The goal of this innovation grant project in Uganda is to develop a framework for smallholder farmers that can be used for irrigation improvements, as rainfall in the area becomes increasingly unpredictable, and rapid population growth places more demand on food systems.
Team Members: Kate Scow, UC Davis; Sieg Snapp and Vicki Morrone, MSU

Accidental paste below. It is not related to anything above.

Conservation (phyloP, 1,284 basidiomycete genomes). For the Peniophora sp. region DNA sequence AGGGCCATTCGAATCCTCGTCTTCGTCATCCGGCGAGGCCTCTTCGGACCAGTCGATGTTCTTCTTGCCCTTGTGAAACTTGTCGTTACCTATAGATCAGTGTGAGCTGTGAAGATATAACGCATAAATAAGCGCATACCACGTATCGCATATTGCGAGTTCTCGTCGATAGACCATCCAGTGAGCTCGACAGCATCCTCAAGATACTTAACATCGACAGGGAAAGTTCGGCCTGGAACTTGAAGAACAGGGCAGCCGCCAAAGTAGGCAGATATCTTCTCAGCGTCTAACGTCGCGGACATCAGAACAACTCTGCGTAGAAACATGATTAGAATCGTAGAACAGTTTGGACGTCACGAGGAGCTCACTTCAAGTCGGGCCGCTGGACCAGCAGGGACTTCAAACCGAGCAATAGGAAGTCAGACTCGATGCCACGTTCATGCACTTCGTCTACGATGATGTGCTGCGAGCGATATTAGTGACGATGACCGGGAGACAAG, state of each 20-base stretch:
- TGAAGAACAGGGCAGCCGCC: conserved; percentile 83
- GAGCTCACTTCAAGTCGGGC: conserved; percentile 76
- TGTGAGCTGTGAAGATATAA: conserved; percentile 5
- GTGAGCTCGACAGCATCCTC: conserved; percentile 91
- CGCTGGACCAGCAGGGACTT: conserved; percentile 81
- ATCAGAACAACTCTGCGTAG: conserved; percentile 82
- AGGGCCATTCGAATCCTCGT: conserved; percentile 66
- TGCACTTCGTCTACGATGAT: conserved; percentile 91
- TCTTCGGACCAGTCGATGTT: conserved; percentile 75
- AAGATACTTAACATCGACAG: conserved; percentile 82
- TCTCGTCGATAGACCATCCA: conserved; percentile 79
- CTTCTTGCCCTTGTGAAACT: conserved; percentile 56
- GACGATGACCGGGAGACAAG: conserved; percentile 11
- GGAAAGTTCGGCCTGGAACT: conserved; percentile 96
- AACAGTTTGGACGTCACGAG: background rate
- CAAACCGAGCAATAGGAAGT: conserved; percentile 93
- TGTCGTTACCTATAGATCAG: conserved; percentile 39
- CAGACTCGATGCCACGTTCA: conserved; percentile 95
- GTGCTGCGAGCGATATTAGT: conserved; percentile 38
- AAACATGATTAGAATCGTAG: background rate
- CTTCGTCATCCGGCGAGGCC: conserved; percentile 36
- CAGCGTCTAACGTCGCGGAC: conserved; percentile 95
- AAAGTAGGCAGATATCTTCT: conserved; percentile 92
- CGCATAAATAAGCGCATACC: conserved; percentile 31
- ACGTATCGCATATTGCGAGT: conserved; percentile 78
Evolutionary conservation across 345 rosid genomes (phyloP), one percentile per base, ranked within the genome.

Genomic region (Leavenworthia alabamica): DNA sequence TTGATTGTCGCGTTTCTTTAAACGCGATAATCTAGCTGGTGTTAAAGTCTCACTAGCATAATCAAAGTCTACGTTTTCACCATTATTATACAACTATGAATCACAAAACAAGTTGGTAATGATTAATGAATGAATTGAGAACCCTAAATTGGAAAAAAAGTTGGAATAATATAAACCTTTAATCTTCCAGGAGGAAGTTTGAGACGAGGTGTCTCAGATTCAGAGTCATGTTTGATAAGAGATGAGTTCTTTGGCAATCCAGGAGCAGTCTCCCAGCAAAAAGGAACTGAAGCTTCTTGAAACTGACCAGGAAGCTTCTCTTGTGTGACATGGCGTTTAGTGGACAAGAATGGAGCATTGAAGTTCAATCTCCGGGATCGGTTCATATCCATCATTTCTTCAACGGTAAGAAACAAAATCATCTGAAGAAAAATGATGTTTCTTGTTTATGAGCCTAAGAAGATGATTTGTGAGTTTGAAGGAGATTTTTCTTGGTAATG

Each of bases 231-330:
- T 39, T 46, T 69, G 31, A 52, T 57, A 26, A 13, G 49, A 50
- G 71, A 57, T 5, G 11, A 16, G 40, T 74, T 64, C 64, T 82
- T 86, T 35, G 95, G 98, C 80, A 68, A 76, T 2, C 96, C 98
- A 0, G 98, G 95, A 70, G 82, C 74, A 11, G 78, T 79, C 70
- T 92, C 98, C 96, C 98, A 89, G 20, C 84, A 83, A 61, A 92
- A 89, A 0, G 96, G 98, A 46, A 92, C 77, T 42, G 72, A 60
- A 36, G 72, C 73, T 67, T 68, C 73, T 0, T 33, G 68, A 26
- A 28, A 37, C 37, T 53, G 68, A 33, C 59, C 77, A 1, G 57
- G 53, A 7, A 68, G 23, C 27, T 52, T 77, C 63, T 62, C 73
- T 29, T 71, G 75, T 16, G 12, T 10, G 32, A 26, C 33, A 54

Irrigation has been identified as a high priority in the largely rain-fed agricultural systems of Uganda, as rainfall patterns become increasingly unpredictable, and rapid population growth places more demand on food systems. The goal of this project is to develop a systematic conceptual framework and decision tree for evaluating water management innovations for smallholder farmers using participatory research approaches at five demonstration sites. The team will collaborate with smallholder farmers, agricultural extension and research institutes, a local university and local private industry in Eastern Uganda to develop site-specific management approaches for agricultural systems. Another major goal of this project is to produce a rubric for assessing irrigation technologies that will take into account the particular constraints of female farmers, whom may be left out in irrigation development.